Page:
o In the midst of the battle raging in Ukraine, Yukio Hatoyama, 68, Japan’s one-time prime minister, went to Crimea, where the “fire” started.” This was a surprise per se. However, we were even more surprised to see a “big-shot rightist” sitting beside Hatoyama when they met the press there. The rightist in question was Mitsuhiro Kimura, 58, representative of a neo-rightist group named “Issuikai.”

 

o Hatoyama’s grandfather is Shojiro Ishibashi, the founder of the Bridgestone Corporation, the world’s largest maker of tires.

 

 “Disgraceful”

 [Shukan Shincho, 3/26/2015 issue, p. 40]

 

o “Seikatsunoto to Yamamoto Taro to Nakamatachi” (The People’s Life Party & Taro Yamamoto and Friends) is perhaps the most shameful name of a political party in the history of constitutional government.

 

 Freedom of the press

 [Shukan Shincho, 3/26/2015 issue, p. 130]

 

o “Tatsuya Kato, former Seoul Bureau chief for the ‘Sankei Shimbun’, is alleged to have defamed President Park Geun Hye, and he is now ordered by local authorities not to leave South Korea. This can serve as a barometer to gauge South Korea’s freedom of the press. Moreover, on this matter, none of the South Korean media has exactly criticized the government.” (Yan Denman, S.P.I. correspondent, from his “Tokyo Confidential” column)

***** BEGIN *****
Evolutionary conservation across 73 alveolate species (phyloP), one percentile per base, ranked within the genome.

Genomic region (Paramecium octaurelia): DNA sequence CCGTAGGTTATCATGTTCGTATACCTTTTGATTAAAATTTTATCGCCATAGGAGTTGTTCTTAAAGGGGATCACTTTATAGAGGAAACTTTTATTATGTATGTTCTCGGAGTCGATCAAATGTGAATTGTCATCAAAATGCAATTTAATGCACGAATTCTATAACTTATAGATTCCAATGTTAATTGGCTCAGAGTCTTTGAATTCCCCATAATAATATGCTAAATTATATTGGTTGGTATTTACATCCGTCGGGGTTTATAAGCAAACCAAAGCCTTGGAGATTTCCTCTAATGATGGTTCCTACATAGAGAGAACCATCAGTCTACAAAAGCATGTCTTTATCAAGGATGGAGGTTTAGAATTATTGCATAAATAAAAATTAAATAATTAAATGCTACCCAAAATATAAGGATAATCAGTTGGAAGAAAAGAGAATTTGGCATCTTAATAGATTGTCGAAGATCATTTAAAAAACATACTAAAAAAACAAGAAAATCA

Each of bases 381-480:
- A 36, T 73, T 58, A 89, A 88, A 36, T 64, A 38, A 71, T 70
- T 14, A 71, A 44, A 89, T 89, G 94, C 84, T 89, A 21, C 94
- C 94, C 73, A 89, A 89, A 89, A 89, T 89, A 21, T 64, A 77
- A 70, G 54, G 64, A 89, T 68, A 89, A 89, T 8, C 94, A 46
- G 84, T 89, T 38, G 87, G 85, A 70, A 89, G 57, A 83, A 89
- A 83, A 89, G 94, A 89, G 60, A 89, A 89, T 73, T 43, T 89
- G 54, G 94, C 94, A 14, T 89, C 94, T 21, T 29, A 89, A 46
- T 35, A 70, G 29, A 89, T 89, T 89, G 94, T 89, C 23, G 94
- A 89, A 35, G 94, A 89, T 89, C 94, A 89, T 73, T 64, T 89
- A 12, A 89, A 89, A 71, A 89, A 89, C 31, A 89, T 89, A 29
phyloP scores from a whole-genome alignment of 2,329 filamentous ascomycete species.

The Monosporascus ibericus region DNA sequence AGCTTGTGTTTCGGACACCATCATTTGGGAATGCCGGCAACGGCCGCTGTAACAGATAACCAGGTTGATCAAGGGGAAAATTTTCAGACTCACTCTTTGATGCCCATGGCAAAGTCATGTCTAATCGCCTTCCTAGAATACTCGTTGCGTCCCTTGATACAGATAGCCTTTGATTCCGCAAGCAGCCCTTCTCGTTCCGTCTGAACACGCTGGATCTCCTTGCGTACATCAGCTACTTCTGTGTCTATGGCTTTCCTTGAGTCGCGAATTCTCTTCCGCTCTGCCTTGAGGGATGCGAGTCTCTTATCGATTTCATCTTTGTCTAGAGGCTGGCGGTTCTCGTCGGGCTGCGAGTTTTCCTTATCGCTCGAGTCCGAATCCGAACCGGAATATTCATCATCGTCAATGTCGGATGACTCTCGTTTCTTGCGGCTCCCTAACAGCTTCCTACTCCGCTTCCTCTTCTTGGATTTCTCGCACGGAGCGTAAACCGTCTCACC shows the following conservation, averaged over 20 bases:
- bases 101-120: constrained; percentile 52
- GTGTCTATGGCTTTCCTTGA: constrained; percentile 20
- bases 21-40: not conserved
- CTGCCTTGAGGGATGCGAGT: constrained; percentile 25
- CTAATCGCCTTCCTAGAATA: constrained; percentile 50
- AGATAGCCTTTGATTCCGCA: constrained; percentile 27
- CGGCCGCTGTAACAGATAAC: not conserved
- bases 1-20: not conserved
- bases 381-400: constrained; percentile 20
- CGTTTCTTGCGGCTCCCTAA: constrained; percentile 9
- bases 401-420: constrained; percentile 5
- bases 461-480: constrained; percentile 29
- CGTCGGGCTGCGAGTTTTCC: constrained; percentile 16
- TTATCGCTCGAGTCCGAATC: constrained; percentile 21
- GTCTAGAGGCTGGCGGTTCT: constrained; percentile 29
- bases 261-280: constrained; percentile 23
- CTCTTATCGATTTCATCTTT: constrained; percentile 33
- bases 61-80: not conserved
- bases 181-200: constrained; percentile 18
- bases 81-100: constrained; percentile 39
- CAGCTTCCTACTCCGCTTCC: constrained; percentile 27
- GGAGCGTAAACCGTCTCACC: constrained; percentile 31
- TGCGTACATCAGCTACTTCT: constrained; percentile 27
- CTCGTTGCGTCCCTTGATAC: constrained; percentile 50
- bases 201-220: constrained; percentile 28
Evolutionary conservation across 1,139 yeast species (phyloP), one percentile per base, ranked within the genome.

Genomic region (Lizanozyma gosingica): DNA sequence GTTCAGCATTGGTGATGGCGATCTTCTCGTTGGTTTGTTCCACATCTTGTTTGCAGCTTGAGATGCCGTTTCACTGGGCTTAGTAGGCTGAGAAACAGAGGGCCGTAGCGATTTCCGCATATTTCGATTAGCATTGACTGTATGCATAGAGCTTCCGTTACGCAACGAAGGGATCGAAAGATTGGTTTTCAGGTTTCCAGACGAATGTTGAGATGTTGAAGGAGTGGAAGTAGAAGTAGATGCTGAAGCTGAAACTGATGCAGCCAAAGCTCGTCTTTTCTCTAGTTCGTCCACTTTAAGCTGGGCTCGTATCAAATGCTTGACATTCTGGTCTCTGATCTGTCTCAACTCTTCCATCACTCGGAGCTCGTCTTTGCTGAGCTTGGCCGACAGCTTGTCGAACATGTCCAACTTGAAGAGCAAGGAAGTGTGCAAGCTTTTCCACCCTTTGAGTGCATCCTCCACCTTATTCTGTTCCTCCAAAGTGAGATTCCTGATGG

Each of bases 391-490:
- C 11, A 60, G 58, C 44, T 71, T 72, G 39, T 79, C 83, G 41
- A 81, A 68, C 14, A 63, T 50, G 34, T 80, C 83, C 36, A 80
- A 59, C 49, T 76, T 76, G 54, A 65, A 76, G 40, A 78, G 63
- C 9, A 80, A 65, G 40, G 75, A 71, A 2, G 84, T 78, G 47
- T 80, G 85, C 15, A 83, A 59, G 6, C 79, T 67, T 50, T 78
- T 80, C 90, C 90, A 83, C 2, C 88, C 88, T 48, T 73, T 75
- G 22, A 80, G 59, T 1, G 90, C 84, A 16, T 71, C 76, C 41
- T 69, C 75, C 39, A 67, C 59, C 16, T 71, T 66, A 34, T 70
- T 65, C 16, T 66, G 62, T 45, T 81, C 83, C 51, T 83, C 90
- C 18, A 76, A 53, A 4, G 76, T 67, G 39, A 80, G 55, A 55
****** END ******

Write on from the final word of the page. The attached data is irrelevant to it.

o “If the Japanese government treated South Korean reporters for ‘Dong-a Ilbo’ and ‘JoongAng Ilbo’ in the same way, things would have become serious. South Koreans are hot-blooded, so they would diss Japan and could even take military action.” (a French reporter, quoted in Yan Denman’s “Tokyo Confidential” column)

 

 “Creating a stir”

 [Shukan Shincho, 3/26/2015 issue, p. 146]

 

o “I want Mr. Abe to say ‘Japan committed an act of aggression’.” (Shinichi Kitaoka, 66, a professor emeritus at the University of Tokyo and deputy chair of Prime Minister Shinzo Abe’s private advisory panel for Japan in the 21st century, quoted as saying at a symposium held in Tokyo on March 9)

 

o “Unlike academics with no formal institutional affiliation, the prime minister’s brains wield sizable influence. What Mr. Kitaoka said could benefit China and South Korea that have been taking anti-Japan policies.” (Hirotada Asakawa, political commentator)

 

 In quest for 3,000 hits

 [Sande Mainichi, 3/29/2015 issue, p. 22]

 

o Ichiro Suzuki, 41, an MLB position player traded from the New York Yankees to the Miami Marlins and entering his 15th year in the MLB, is now gearing up to be back in full force after his slump. He is on a quest for 3,000 hits as an MLB player.

 

 Elvis forever

 [Sande Mainichi, 3/29/2015 issue, p. 41]

 

o The King of Rock ‘n’ Roll, Elvis Presley, died on Aug. 16, 1977. He was at 42.

 

o “Elvis is second to none in singing to attract people.” (Reiko Yukawa, a music commentator, who interviewed Elvis Presley on many times)

 

o “The Beatles and many other artists modeled themselves after Elvis. However, there was no model for him. He sings unconsciously and he can’t be copied. He’s really a star. He’s in the spotlight even after his death. That’s because he’s so attractive, I think.” (Tomikazu Taguchi, 54, the president of the “Elvis Presley Society of Japan,” a fan club for those who love Elvis Presley, and who became an Elvis fan when he saw Elvis Presley on TV when he was in junior high school)